“Did you find everything you were looking for today, ma’am?”
“My name is Twila. MY MOM HAS CANCER!”
“No, no, no, remission. I’m in remission from cancer.”
“Oh, okay. Are you a member of our savings club?”
It was just a typical errand for my five-year-old and me. People have no idea how to react to her unnerving proclamation. She beams with pride when she shares her truth. She’s showing me off in her own way.
My husband and I have been of one mind since all this began. We are honest with Twila and keep our explanations simple. If the questions keep coming, we answer them. Being open about my diagnosis has brought so much support to my family.
I was diagnosed with AML Leukemia in 2014. My daughter was only four. I was lucky that my first six-week stay was before cold and flu season and she could visit most days. She was by my side through much of my treatment. I decided not to shield Twila from what was happening to me on a physical level. She was a witness to my dedicating my whole self to healing and the full-time role of cancer patient. The only part of my treatment she missed was my transplant. No one under 13 was allowed on the floor at that time — stupid cold and flu season. So I decorated my room with her pictures and her art and called as much as we could.
For me, parenting during treatment was very much hands off. I handed over my mom role to my husband and mother. For me, 2014 was dedicated to resting, covering myself in plastic wrap to take showers, post-shower naps and placing pills into my double wide plastic pill organizer. I was not reliable to stay awake long enough to make it through Bubble Guppies and I didn’t have the energy to negotiate the right amount of bites necessary before a meal was done.
Once I was off immune suppression and beyond the constant fatigue, I was released back into normal life. I returned to work and my mother returned to her own home 800 miles away. Snapping back into the routine of parenting was much more difficult than I expected.
I came back to work with something to prove but coming back to parenting was more emotional. I was not entirely ready, it was overwhelming and filled with “BS.” As a cancer patient I learned to loathe wasting time on unimportant things. I have a deep distain for anyone who complains about the weather. My daughter complains about her socks and how her sandwich was cut. My first steps back into the real world were a shock to the system.
Discipline was the hardest. I just didn’t have the heart for it. I internalized that I was the reason she was acting out. She needed limits but I just wanted to hold her.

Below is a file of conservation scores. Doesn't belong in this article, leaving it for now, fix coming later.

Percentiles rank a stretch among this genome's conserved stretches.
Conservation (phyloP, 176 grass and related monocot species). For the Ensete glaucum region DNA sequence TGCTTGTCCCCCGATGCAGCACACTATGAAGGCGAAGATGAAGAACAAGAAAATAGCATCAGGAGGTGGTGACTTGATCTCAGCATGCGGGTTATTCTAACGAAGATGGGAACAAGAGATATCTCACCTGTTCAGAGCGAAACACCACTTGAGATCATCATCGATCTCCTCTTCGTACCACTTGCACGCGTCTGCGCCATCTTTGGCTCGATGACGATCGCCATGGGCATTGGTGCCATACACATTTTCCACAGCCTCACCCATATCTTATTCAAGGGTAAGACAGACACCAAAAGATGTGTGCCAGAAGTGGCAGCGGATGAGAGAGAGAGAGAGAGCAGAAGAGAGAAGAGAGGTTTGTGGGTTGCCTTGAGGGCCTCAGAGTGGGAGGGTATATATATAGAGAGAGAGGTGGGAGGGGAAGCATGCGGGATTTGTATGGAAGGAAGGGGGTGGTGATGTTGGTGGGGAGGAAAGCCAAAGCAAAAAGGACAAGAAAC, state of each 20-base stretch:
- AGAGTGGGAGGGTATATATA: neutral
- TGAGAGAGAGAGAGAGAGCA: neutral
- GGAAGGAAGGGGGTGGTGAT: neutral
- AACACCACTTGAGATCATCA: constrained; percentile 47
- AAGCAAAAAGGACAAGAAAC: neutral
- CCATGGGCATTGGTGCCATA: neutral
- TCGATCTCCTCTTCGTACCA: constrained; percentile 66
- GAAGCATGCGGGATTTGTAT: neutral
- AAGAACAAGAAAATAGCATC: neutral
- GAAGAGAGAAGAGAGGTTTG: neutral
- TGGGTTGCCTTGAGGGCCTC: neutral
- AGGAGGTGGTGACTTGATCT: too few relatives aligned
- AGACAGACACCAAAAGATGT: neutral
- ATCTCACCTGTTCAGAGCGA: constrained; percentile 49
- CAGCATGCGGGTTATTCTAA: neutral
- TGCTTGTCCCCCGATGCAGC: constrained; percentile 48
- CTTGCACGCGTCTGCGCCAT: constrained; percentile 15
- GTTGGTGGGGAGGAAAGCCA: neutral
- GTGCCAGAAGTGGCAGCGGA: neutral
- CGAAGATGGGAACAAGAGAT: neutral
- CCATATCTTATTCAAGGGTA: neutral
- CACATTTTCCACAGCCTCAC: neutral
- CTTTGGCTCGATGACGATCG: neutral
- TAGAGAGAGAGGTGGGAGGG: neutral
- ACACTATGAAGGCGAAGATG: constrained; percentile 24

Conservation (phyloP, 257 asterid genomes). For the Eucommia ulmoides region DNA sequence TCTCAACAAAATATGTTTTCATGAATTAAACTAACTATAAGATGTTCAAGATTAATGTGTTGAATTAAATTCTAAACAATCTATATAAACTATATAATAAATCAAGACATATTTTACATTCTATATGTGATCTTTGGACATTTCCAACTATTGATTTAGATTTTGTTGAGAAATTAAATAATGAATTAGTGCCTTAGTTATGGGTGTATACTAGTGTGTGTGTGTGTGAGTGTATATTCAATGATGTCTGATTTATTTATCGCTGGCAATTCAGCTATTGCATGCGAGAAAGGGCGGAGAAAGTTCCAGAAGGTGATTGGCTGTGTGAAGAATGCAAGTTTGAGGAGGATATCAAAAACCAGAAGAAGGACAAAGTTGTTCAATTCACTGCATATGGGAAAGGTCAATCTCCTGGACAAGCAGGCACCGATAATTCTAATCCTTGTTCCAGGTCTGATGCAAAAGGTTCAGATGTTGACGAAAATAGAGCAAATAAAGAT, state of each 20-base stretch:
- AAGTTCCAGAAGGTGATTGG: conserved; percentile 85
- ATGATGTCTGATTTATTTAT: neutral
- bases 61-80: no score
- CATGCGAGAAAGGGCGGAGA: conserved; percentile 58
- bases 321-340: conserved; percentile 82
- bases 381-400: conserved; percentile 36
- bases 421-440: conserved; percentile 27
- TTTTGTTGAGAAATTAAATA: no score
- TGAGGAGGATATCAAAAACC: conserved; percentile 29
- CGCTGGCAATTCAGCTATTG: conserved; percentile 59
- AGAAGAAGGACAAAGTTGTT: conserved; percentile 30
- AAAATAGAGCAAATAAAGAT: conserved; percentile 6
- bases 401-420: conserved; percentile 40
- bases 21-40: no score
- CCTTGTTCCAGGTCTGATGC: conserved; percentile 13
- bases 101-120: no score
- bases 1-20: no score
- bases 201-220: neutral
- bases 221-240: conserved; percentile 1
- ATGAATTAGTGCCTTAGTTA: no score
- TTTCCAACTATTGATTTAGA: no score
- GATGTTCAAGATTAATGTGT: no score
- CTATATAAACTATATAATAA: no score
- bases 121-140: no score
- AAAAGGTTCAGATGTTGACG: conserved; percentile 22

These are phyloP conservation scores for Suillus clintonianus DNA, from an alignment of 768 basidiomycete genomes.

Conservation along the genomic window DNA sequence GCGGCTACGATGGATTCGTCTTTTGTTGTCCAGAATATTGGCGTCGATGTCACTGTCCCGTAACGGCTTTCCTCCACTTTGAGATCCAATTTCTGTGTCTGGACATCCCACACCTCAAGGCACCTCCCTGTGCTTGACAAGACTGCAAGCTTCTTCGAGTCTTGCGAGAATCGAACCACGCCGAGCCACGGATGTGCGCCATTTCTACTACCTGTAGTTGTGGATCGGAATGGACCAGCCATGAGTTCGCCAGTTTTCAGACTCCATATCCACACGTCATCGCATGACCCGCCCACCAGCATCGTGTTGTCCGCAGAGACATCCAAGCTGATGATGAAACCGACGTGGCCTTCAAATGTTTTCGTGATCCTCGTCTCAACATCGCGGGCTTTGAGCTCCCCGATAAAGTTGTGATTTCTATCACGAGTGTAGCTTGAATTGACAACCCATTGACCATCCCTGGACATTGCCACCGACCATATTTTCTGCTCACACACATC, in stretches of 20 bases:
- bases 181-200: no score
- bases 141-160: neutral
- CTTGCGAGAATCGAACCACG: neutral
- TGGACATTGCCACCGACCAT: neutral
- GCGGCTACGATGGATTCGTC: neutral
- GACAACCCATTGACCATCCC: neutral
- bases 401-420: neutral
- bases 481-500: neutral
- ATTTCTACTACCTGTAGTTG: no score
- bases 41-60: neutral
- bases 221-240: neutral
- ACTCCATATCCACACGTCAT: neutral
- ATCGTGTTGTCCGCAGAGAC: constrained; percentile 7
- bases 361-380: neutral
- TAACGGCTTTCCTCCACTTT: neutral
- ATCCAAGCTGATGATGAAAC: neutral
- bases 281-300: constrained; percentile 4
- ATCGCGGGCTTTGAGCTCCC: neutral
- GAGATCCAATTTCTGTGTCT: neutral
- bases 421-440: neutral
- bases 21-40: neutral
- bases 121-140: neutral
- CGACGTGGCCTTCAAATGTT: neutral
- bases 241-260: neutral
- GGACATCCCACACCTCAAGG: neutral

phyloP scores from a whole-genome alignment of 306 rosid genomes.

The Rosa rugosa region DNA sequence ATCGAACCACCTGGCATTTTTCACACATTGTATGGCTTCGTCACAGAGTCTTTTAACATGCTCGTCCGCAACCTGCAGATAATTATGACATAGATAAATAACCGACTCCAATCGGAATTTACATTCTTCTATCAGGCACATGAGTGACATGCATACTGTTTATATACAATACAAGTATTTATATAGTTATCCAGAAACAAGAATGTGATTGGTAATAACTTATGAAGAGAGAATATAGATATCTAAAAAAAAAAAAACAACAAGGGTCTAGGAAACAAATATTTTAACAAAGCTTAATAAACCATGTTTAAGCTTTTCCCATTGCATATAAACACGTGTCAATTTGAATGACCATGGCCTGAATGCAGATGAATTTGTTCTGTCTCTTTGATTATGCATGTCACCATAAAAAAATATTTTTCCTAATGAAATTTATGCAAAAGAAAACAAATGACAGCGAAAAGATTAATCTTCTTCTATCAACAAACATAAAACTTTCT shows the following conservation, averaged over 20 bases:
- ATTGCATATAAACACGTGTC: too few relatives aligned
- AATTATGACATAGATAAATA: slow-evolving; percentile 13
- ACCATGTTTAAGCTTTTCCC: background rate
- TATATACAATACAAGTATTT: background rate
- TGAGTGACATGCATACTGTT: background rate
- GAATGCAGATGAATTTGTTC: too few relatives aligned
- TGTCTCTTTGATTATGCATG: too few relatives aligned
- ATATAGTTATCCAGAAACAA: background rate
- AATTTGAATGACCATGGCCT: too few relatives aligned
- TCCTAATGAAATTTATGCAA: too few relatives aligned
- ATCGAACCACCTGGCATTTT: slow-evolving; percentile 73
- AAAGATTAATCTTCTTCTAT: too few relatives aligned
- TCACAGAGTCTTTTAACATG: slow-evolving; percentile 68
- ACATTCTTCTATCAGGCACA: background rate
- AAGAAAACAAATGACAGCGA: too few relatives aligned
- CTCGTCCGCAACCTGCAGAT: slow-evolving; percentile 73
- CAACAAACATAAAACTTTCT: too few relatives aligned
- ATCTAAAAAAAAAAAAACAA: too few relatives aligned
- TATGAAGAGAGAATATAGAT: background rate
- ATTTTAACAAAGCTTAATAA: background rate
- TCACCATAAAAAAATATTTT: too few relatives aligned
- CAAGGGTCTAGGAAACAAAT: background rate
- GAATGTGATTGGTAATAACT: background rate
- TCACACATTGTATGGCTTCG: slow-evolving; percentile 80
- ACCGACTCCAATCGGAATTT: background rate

I’m grateful to have an excellent therapist in my doctor arsenal and a parenting support group. I’m not the same person I was before diagnosis. I’m still not entirely comfortable being in remission. The first five years are like living in limbo. So much uncertainty is difficult to digest for adults. How do you explain the unknown to a now-five year old?
My time each week talking through and reflecting on my feelings was key to moving into a new chapter. Gilda’s Club facilitated the parenting group and at the same time provided a support group for children. I met parents who had been through the worst and were making things work; and others who were in the middle of bad behavior and chemo. The group helps me feel less alone. I have tips and tricks to share and a great deal to learn from those who have been there.
My daughter is also in therapy. It is nothing like my sessions. She plays on the floor of a social worker’s office each week. They paint, draw and play Uno. Children’s therapy is a long and slow process. It is an afternoon that my daughter looks forward to and an allegiance that I cherish. The teachers at Twila’s school are quick to evoke the word trauma when assessing her behavior. Having a professional to confer with and coach me has been essential. I am grateful and fortunate to have found mental and physical support for my family.
I know my illness has shaped my daughter in ways that I may never fully comprehend. I try to focus on how her capacity for empathy and medical knowledge has grown. I may have created a future doctor or nurse. She also is very young and may remember little of these relentless years. I hope she can see that we are powerless against uncertainty, and that love and community are how we survive.